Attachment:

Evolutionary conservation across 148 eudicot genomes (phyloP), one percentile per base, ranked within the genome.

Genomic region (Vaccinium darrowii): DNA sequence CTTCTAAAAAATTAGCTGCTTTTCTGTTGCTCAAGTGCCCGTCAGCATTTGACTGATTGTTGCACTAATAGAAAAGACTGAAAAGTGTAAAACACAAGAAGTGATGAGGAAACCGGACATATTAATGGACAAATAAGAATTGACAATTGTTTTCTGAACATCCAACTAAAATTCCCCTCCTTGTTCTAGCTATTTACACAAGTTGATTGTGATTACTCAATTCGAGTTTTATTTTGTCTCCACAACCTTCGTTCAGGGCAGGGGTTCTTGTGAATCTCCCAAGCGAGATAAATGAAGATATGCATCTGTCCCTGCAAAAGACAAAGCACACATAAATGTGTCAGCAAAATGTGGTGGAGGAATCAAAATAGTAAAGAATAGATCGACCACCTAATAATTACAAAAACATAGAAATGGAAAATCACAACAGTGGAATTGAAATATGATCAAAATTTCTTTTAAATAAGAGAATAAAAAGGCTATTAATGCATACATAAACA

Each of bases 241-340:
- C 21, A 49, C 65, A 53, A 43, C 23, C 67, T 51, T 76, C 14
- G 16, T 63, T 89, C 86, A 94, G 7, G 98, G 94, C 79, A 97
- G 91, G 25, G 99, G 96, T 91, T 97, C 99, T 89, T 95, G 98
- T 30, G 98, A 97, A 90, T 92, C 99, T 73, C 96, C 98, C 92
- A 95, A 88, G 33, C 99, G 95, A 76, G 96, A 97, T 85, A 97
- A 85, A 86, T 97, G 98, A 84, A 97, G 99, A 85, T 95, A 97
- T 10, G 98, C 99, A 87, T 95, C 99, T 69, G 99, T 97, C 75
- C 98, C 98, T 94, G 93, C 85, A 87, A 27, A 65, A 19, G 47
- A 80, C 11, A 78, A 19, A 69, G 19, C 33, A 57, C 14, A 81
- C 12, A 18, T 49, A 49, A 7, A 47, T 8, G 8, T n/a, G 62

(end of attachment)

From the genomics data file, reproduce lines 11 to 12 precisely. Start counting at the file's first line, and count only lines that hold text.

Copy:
- C 98, C 98, T 94, G 93, C 85, A 87, A 27, A 65, A 19, G 47
- A 80, C 11, A 78, A 19, A 69, G 19, C 33, A 57, C 14, A 81